The library is relying mostly on trust. However, this can contribute heavily to great loss of property. The security team should be firm on search in the reading room and also ask the users to provide their identification documents. The library should also have rule that excludes food, bags and coats. In this case a turnstile arrangement must be used to control entry in order to facilitate the use of this regulation. The library should in this case provide secure lockers for the patron’s items. To achieve this goal, a coin operated self-help system should be adopted. A record system that records all the materials, date and time is very critical. In addition, an electronic detection system can help to curb the increased loss of material. The system will entail installation of gates at the exit of reading rooms that have antennae. The library collection and books should then be affixed with bar codes. Therefore, in case somebody moves out with any coded material without any official authority and audible alarm is activated (Cervone, 2005).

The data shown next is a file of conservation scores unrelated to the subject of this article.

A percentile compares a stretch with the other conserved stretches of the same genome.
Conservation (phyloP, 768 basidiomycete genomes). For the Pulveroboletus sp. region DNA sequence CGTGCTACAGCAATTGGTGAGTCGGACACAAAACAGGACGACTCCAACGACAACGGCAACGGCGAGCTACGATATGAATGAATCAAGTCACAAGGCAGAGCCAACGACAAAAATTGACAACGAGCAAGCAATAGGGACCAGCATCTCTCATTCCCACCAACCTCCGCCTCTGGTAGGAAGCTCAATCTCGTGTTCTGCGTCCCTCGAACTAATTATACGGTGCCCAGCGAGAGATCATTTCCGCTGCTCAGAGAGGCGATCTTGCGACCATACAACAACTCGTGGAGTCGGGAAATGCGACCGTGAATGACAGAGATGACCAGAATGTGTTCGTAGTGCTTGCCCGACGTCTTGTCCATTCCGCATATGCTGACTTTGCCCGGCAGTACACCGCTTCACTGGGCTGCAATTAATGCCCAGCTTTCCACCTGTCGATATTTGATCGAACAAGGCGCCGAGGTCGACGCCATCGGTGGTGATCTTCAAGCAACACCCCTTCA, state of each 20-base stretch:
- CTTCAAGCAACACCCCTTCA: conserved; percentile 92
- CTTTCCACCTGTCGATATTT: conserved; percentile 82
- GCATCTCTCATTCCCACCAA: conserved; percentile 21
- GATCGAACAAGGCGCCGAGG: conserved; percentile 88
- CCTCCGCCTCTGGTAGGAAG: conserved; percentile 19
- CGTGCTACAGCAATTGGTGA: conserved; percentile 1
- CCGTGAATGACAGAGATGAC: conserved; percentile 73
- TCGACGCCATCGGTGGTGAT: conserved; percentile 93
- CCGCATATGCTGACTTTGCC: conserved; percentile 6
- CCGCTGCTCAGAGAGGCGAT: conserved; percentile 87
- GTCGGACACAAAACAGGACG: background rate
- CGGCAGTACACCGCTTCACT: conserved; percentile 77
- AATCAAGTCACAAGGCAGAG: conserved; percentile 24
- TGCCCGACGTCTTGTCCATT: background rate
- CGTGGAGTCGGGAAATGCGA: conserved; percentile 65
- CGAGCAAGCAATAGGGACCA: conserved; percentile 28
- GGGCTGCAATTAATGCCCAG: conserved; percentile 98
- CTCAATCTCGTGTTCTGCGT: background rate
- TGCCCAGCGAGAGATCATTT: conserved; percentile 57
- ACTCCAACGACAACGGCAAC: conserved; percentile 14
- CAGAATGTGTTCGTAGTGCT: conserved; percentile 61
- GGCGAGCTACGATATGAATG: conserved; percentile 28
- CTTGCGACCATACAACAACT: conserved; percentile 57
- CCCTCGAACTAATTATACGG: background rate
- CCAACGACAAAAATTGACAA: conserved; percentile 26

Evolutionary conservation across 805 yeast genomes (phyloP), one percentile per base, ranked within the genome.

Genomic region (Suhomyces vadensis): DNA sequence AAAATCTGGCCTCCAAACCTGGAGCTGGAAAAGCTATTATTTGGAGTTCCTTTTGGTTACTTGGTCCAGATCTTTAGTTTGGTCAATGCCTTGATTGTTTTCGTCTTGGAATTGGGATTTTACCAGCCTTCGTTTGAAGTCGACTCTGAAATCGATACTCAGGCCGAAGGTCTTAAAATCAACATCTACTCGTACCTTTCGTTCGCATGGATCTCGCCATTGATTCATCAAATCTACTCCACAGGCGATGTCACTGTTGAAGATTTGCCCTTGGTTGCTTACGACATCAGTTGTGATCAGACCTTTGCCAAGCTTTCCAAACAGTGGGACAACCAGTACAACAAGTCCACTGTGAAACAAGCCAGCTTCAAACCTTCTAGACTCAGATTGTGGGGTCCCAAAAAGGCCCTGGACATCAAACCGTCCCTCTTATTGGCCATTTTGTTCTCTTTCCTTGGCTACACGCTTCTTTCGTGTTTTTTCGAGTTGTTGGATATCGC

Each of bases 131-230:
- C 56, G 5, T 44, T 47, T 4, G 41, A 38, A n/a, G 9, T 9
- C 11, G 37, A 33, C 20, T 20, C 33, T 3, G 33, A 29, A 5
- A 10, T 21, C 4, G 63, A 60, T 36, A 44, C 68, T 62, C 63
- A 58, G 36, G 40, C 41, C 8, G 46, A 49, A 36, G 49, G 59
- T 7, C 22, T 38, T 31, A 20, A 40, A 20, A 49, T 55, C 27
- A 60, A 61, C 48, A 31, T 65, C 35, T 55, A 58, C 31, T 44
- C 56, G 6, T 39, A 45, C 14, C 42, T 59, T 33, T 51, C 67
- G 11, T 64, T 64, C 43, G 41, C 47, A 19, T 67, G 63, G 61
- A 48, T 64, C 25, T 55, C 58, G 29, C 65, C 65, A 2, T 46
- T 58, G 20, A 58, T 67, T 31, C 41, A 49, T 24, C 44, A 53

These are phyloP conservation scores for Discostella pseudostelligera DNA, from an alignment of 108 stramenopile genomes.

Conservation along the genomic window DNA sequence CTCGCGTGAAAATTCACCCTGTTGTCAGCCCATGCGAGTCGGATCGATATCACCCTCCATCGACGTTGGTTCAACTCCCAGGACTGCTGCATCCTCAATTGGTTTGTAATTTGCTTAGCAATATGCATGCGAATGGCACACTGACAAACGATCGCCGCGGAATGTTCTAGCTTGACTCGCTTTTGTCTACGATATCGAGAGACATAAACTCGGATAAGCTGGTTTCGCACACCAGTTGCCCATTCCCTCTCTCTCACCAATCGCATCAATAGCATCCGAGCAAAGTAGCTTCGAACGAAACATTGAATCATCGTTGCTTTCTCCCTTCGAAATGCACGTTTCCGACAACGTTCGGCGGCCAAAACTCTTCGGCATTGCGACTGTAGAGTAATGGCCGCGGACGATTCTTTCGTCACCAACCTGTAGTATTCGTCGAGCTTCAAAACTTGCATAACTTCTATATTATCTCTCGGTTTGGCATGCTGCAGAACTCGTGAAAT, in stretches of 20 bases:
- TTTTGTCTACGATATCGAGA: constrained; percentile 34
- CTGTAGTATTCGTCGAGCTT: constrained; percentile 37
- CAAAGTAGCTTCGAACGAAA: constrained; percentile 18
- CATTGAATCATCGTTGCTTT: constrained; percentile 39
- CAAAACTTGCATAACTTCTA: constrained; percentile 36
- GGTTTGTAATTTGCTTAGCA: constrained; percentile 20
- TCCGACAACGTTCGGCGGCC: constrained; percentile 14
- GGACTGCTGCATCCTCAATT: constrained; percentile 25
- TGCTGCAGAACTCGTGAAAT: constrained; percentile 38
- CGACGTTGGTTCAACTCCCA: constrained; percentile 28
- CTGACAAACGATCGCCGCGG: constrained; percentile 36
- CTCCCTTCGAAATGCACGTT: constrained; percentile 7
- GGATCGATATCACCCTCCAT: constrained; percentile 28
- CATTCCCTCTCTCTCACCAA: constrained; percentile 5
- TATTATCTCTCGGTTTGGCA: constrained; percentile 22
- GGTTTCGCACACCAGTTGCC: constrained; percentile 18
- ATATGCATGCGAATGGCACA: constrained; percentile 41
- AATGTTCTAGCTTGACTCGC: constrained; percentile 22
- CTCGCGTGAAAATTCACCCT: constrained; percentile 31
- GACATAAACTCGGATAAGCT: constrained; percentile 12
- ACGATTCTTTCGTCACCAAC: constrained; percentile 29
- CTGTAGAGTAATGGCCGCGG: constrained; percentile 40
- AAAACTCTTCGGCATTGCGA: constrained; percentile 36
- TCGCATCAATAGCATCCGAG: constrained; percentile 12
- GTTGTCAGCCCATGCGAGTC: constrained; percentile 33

Adequate training is essential. The staff should be enrolled for short courses security training. The cultural heritage training organization is one of the best. It offers guidelines on SVQ and NVQ. In the case of any exhibitions the attendants should be given a briefing to help them appreciate our collections and to respect it. The issue of staffing should also be approached with an ultimate consideration. Only honest people should be considered especially the security officers. Therefore, human resource recruitment process should be rigorous. From the recent research it is evident that the extensive use of computers for record keeping and display purposes has come with its own threat. In this regard, computer protection is vital (Banerjee, 2003).